Bloodline Book: Cambridge – A Storytellers Vault Review

Hello everyone, welcome.  Today I am going to be taking a peak inside the Storytellers Vault product Bloodline Book: Cambridge for Vampire: The Masquerade.

Disclaimers.  I was provided a free copy for review purposes.  This Product is available from the Storytellers Vault, a website that I have affiliate status with.  This means that any links to this product or the Storytellers Vault (or other related products on associated sites such as Drive Thru RPG) are tagged, and if you click them and buy anything, I make a small commission.  In order to give you choice, I will also include a “clean” link free of tags at the end of this article if, for any reason, you want to support the product but not necessarily this site.


One of the great things about Vampire: The Masquerade and its associated game lines is the volume of unusual antagonists.  Sure, you have warring sects that everyone who has played the game for more than a few sessions knows about, murderous lupines stalking the countryside and even bizarre changelings with their unknowable motives interfering with prized territory.  What is hard to keep in your head is every single rare bloodline of Vampire, their unique perspective and their unique powerset.  The Storytellers Vault is filled with new Bloodline Books and Bloodline Book : Cambridge is one of these titles.

With mysterious origins somewhere in the Anglo Saxon Dark Ages, the Cambridge Bloodline is a bloodline that embraces exclusively within the family and only from their identical twins.  As a rite of passage harking back to the tragic formation of their bloodline (which I won’t spoil here.  Nor will I tell you which legendary figures feature in their creation…) one twin is embraced and the other becomes a ghoul bonded to the vampire.  The purpose of the ghoul is to be their sister’s keeper, to make sure that they never stray far from humanity into the excess of the beast.  (The lore as written states only female Cambridges exist as there have been no male identical twins born as yet.  There is no exclusion, it simply hasn’t happened…or maybe there is?  Storyteller decides)

The creation of the bloodline was dark, and tragic and that motivates the surviving twins to take an outsider’s view of vampire society, and work to curb its excess.  The Cambridge bloodline is not referred to as Humanitarians for nothing!

This product is short but has a lot of information about bloodline motivations, practices and even things that they have been involved in.  Some of these things have been pretty big in terms of Vampire: The Masquerade meta plot, others are just well known ghost stories.  Both of which is quite cool as far as I am concerned.

There are a couple of clan discipline techniques as well as a unique hedge magic numina for the ghoul twin.

The Good Stuff

This is a well made product.  The layout is professional and it reads almost like a canonical sourcebook.

The concept of identical twins, one embraced and one ghouled was really interesting.

The bloodline’s humanitarian outlook, and command of resources make it well suited to show up in any given story as allies of the players.  Or as an enemy, which may well have the interesting twist of putting the players into the position of asking themselves, “Are we the baddies?”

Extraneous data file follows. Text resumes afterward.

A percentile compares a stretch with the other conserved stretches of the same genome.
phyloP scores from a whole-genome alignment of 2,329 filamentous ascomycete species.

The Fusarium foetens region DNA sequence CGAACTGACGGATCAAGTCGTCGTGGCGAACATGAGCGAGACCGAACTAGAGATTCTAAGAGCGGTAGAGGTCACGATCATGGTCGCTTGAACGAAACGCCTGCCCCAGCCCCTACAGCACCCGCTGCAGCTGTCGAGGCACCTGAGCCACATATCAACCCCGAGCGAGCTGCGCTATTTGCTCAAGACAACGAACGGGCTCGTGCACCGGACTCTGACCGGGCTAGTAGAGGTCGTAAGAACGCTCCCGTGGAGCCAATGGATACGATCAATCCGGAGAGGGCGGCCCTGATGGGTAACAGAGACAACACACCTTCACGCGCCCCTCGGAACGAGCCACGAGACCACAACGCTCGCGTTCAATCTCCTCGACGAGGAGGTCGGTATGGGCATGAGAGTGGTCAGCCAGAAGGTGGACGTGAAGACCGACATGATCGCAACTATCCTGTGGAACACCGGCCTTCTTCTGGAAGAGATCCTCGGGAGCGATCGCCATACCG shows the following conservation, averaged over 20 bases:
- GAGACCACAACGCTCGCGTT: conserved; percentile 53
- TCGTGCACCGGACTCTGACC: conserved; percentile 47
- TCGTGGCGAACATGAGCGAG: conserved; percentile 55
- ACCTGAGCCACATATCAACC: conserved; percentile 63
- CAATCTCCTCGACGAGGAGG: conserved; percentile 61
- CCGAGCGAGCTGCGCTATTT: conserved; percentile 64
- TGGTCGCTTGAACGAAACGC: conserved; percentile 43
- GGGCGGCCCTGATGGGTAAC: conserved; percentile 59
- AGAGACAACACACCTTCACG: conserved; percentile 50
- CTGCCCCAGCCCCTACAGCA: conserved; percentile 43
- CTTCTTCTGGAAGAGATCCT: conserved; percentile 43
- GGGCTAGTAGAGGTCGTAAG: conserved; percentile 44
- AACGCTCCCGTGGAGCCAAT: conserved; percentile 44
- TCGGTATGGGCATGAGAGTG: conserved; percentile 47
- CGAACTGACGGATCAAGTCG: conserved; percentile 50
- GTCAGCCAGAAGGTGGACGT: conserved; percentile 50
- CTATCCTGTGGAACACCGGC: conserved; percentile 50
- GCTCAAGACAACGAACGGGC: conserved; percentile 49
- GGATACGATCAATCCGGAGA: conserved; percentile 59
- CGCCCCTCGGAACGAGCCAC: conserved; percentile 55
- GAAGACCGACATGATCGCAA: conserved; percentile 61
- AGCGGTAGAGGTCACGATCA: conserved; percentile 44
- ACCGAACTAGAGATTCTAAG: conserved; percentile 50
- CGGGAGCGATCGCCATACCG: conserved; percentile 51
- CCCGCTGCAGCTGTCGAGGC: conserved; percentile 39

I noted above that the bloodline traces its roots to the Dark Age Period, more specifically the time that the Angles, Saxons and Jutes invaded what is now England.  Aside from anything else I am deeply interested in this time period, however of relevance and hopefully of interest to other players is the mysterious figure who appears and gives aid to the first Cambridge twins in exchange for a bargain.  If you look closely at the names, and their story (such as it is) you will note a really cool tie in that has a lot of potential to expand the Cambridge story in your game.

The Stuff you need to make up your own mind about

I really don’t have an awful lot to say here.  I was surprised by one of the in clan discipline choices, temporis, as I always assumed that to be rare as Rocking Horse Poop, but I don’t think it is game breaking.  For a start, there really can’t be more than a dozen or so members of the bloodline at most, given their exclusive selection process.  Their clan weakness is also pretty solid counter balancing this power anyway.  (And reading the descriptions of the discipline techniques, I do understand why it was included).

Some purist historians may find their brain rebelling against anglicised/modernised names/naming conventions (it didn’t actually bother me.  Running a chronicle in dark ages is hard when you are limited to anglo-saxon names and players veer of track and you need to invent an NPC.  There are only so many Aethelwulfs in the world…).


So, my test.  Would I use Bloodline Book: Cambridge?  Yes.  Most definitely.  I don’t think I would allow a player to choose the bloodline unless it happened to be a specifically Cambridge Game, or unless they came up with a phenomenal backstory.  (I wouldn’t allow it as a playable clan simply because someone wants Temporis and Thaumaturgy, which is time manipulation and blood magic if you didn’t already know).  I think a Cambridge pair would make an excellent adversary, possibly not a main antagonist and possibly an adversary that could be converted to ally prior to the climax of the campaign.  I think they would also make useful shadowy benefactors for hunters, maybe even werewolves as well.  And, there is so much potential with their backstory.  To date, I would have to say, this is probably my favourite bloodline book on the ST Vault, and in all honesty, I enjoyed it more than much of the canonical source book Lore of the Bloodlines.  I recommend.

All links beyond this point are tag free.



Click on the following link to purchase Bloodline Book: Cambridge



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